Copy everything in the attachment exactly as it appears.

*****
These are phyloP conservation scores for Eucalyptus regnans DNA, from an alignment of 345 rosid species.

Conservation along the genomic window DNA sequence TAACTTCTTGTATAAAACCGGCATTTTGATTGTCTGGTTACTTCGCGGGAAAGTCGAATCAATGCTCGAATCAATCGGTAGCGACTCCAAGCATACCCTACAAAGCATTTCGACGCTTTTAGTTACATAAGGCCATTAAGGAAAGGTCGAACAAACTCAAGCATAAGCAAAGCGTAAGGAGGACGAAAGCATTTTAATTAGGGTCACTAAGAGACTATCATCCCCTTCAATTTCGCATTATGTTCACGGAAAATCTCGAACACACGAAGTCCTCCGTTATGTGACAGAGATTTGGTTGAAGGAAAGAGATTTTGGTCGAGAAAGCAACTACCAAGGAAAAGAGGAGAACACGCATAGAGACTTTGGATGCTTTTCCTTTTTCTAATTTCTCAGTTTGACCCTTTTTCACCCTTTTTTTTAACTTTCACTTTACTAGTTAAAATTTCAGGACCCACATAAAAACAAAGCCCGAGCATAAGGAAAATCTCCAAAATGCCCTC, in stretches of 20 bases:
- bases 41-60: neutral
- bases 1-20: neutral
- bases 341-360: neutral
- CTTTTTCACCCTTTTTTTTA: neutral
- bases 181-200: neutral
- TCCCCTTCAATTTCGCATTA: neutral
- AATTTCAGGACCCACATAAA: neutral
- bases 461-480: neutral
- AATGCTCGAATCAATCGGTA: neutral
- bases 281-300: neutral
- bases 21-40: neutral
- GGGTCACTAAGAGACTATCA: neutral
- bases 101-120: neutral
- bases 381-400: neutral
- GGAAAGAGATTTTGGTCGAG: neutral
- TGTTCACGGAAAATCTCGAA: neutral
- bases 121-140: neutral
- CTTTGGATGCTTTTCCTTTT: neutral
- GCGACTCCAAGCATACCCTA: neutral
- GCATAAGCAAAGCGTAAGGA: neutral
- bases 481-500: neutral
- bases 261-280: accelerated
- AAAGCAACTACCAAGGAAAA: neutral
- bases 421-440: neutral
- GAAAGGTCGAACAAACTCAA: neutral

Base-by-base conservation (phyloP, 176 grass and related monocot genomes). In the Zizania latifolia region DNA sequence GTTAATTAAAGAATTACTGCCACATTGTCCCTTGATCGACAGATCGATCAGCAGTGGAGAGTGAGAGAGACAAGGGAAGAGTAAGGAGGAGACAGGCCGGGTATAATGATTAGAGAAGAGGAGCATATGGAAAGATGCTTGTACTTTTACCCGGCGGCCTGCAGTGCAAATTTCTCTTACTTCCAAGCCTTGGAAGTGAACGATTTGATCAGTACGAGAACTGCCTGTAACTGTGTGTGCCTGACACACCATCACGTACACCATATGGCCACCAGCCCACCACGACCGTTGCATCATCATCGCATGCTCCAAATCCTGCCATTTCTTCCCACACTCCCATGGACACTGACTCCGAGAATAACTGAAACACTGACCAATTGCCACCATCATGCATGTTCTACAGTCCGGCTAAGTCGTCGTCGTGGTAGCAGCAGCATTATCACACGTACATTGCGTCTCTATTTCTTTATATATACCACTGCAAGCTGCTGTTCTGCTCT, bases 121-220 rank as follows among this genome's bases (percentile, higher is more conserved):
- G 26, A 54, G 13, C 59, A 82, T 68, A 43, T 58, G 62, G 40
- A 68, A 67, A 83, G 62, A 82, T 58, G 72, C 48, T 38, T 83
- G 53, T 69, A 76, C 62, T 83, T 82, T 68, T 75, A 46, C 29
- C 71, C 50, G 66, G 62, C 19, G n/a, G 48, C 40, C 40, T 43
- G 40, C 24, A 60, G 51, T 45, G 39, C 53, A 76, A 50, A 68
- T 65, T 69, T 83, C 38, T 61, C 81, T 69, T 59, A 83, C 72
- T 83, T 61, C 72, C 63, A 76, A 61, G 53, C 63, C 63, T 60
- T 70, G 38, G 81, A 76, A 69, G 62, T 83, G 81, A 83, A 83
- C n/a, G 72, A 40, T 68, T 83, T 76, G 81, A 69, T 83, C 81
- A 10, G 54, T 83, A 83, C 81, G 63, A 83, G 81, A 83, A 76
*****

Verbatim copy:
These are phyloP conservation scores for Eucalyptus regnans DNA, from an alignment of 345 rosid species.

Conservation along the genomic window DNA sequence TAACTTCTTGTATAAAACCGGCATTTTGATTGTCTGGTTACTTCGCGGGAAAGTCGAATCAATGCTCGAATCAATCGGTAGCGACTCCAAGCATACCCTACAAAGCATTTCGACGCTTTTAGTTACATAAGGCCATTAAGGAAAGGTCGAACAAACTCAAGCATAAGCAAAGCGTAAGGAGGACGAAAGCATTTTAATTAGGGTCACTAAGAGACTATCATCCCCTTCAATTTCGCATTATGTTCACGGAAAATCTCGAACACACGAAGTCCTCCGTTATGTGACAGAGATTTGGTTGAAGGAAAGAGATTTTGGTCGAGAAAGCAACTACCAAGGAAAAGAGGAGAACACGCATAGAGACTTTGGATGCTTTTCCTTTTTCTAATTTCTCAGTTTGACCCTTTTTCACCCTTTTTTTTAACTTTCACTTTACTAGTTAAAATTTCAGGACCCACATAAAAACAAAGCCCGAGCATAAGGAAAATCTCCAAAATGCCCTC, in stretches of 20 bases:
- bases 41-60: neutral
- bases 1-20: neutral
- bases 341-360: neutral
- CTTTTTCACCCTTTTTTTTA: neutral
- bases 181-200: neutral
- TCCCCTTCAATTTCGCATTA: neutral
- AATTTCAGGACCCACATAAA: neutral
- bases 461-480: neutral
- AATGCTCGAATCAATCGGTA: neutral
- bases 281-300: neutral
- bases 21-40: neutral
- GGGTCACTAAGAGACTATCA: neutral
- bases 101-120: neutral
- bases 381-400: neutral
- GGAAAGAGATTTTGGTCGAG: neutral
- TGTTCACGGAAAATCTCGAA: neutral
- bases 121-140: neutral
- CTTTGGATGCTTTTCCTTTT: neutral
- GCGACTCCAAGCATACCCTA: neutral
- GCATAAGCAAAGCGTAAGGA: neutral
- bases 481-500: neutral
- bases 261-280: accelerated
- AAAGCAACTACCAAGGAAAA: neutral
- bases 421-440: neutral
- GAAAGGTCGAACAAACTCAA: neutral

Base-by-base conservation (phyloP, 176 grass and related monocot genomes). In the Zizania latifolia region DNA sequence GTTAATTAAAGAATTACTGCCACATTGTCCCTTGATCGACAGATCGATCAGCAGTGGAGAGTGAGAGAGACAAGGGAAGAGTAAGGAGGAGACAGGCCGGGTATAATGATTAGAGAAGAGGAGCATATGGAAAGATGCTTGTACTTTTACCCGGCGGCCTGCAGTGCAAATTTCTCTTACTTCCAAGCCTTGGAAGTGAACGATTTGATCAGTACGAGAACTGCCTGTAACTGTGTGTGCCTGACACACCATCACGTACACCATATGGCCACCAGCCCACCACGACCGTTGCATCATCATCGCATGCTCCAAATCCTGCCATTTCTTCCCACACTCCCATGGACACTGACTCCGAGAATAACTGAAACACTGACCAATTGCCACCATCATGCATGTTCTACAGTCCGGCTAAGTCGTCGTCGTGGTAGCAGCAGCATTATCACACGTACATTGCGTCTCTATTTCTTTATATATACCACTGCAAGCTGCTGTTCTGCTCT, bases 121-220 rank as follows among this genome's bases (percentile, higher is more conserved):
- G 26, A 54, G 13, C 59, A 82, T 68, A 43, T 58, G 62, G 40
- A 68, A 67, A 83, G 62, A 82, T 58, G 72, C 48, T 38, T 83
- G 53, T 69, A 76, C 62, T 83, T 82, T 68, T 75, A 46, C 29
- C 71, C 50, G 66, G 62, C 19, G n/a, G 48, C 40, C 40, T 43
- G 40, C 24, A 60, G 51, T 45, G 39, C 53, A 76, A 50, A 68
- T 65, T 69, T 83, C 38, T 61, C 81, T 69, T 59, A 83, C 72
- T 83, T 61, C 72, C 63, A 76, A 61, G 53, C 63, C 63, T 60
- T 70, G 38, G 81, A 76, A 69, G 62, T 83, G 81, A 83, A 83
- C n/a, G 72, A 40, T 68, T 83, T 76, G 81, A 69, T 83, C 81
- A 10, G 54, T 83, A 83, C 81, G 63, A 83, G 81, A 83, A 76